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Expeditionary Advising: Enabling Iraqi Operations from the Gates of Baghdad through Eastern Mosul
Ryan Wylie, Aaron Childers and Brett Sylvia
In May of 2016, Task Force (TF) Strike, 2nd Brigade Combat Team, 101st Airborne Division (Air Assault), assumed the responsibility of advising and assisting the Iraqi Security Forces (ISF) in their fight to defeat the Islamic State of Iraq and Syria (ISIS). At the time, the ISF were at a critical point of transition. In the preceding 18 months, the ISF and Kurdish forces stopped the advance of ISIS and established a stable defensive line extending from Baghdad and Erbil, stretching north along the Tigris River past Bayji, and extending west along the Euphrates River past Ramadi and out to Al Assad Airbase. To prepare and conduct operations to ultimately oust ISIS from Mosul, the ISF required capable advisors spread across their 14 Division formations. As the only Brigade Combat Team (BCT) in Iraq, this task fell to TF Strike. As a result, TF Strike developed an approach to expeditionary advising focused on maintaining a persistent presence forward with Iraqi partners, leveraging precision capabilities, and building a robust advisor network. Understanding the critical elements of this transformation can help inform current policy discussions on the future role of U.S. ground forces in Iraq, Syria, and elsewhere, and is particularly relevant to future advising concepts, specifically the nascent U.S. Army Security Force Assistance Brigades.
Just prior to TF Strike’s arrival, the ISF, led by the Iraqi Counter Terrorism Services (CTS), conducted limited offensive operations to retake the key population centers of Bayji and Ramadi. The liberation of Fallujah was on-going and would be complete in the ensuing two months. Although ISIS retained control of key Lines of Communication (LOC) into Mosul and the surrounding areas, to include the outlying cites of Hawija and Shargot, the ISF had regained the initiative and, along with the Combined Joint Forces Land Component Command (CJFLCC), were setting conditions for the Mosul Offensive. In April of 2016, the ISF began Operation Valley Wolf, the first major offensive operation in Northern Iraq, intended to set conditions for the eventual liberation of Mosul by reclaiming key terrain along the Tigris River and establishing an operating base at Quyarrah-West Airbase (Q-West).
Despite recent success in the Euphrates River Valley, there was little confidence Iraqi forces were up to the task of retaking Mosul. Aside from the CTS, the ISF force reconstituted after the invasion of ISIS remained largely untested in their ability to project combat power away from Baghdad and conduct sustained offensive operations. In the ongoing fight in Fallujah, the ISF demonstrated a limited ability to get multiple ISF components, specifically the CTS, Iraqi Army, and Federal Police, into the fight simultaneously and de-conflict their actions. Despite this improvement, synchronization of these different branches of the Iraqi security forces remained elusive. Ultimately, the Fallujah attack became a race to the town center between competing ISF forces. Additionally, there was a reluctance to dedicate forces towards Mosul as the ISF remained a Baghdad-based force with 60% of the Iraqi combat power and 100% of the logistics focused around the capital due to security concerns. In fact, throughout the summer of 2016, the Iraqi Prime Minister periodically recalled elements of the ISF to secure the city from Sadrist protestors and ISIS terrorist attacks.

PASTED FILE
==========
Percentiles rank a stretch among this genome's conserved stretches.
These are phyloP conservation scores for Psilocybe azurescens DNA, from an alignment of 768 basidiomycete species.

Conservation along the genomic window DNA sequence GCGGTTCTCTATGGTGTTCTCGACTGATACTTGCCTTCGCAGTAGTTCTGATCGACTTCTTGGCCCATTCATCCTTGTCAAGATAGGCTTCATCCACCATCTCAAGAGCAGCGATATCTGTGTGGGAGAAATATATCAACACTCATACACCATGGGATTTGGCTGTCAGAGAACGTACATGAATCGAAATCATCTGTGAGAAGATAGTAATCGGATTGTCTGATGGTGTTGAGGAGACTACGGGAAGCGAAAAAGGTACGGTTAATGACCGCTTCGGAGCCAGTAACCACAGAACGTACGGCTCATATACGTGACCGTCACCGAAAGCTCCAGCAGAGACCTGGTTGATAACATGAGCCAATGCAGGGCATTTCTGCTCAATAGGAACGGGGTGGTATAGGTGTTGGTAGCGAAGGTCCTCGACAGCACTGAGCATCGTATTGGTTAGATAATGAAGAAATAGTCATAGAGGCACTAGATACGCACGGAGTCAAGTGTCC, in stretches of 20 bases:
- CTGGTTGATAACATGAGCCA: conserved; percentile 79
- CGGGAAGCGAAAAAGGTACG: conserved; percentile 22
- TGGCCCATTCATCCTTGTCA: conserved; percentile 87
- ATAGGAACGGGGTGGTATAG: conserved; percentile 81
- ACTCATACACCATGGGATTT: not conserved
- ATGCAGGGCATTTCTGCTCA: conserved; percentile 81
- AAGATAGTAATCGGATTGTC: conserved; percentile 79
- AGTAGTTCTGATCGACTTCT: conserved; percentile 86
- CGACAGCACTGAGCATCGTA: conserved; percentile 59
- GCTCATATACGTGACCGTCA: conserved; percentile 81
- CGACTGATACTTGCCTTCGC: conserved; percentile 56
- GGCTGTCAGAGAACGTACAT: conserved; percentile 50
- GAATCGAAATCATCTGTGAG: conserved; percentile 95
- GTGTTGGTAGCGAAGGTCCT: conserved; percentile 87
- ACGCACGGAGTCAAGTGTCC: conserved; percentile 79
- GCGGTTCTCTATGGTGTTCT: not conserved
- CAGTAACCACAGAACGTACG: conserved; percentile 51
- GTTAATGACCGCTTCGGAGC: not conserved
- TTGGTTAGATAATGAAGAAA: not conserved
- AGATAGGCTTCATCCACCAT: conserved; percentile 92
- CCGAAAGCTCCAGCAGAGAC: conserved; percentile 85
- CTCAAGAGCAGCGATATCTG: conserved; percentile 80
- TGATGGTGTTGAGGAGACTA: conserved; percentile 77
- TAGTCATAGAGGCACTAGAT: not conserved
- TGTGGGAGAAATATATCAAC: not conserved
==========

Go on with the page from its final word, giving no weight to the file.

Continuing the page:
Initially deployed as an 800 Soldier detachment, TF Strike was the third U.S. Army BCT to assume the advise and assist mission in Iraq since the ISIS incursion into the country in 2014. Previous task forces largely focused on building partner capacity for future offensive operations through the training of division-level staffs and the training and equipping of Iraqi Army brigades at two major training sites around Baghdad. These efforts, along with the training efforts of several Coalition Special Operations Force (SOF) units, laid the groundwork for Iraqi forces to project combat power out of the Baghdad area west along the Euphrates and north along the Tigris River Valley. TF Strike’s advise and assist capability came from one of the Brigade’s organic battalion-level headquarters, with an additional maneuver battalion task force provided by Operation Spartan Shield forces in Kuwait. Initially, these battalion advise and assist teams were partnered primarily with Iraqi division-level headquarters, or similar operational commands. The remainder of the 2nd Brigade’s combat power was dedicated to CJFLCC-tasked security force operations or remained at the BCT’s home-station.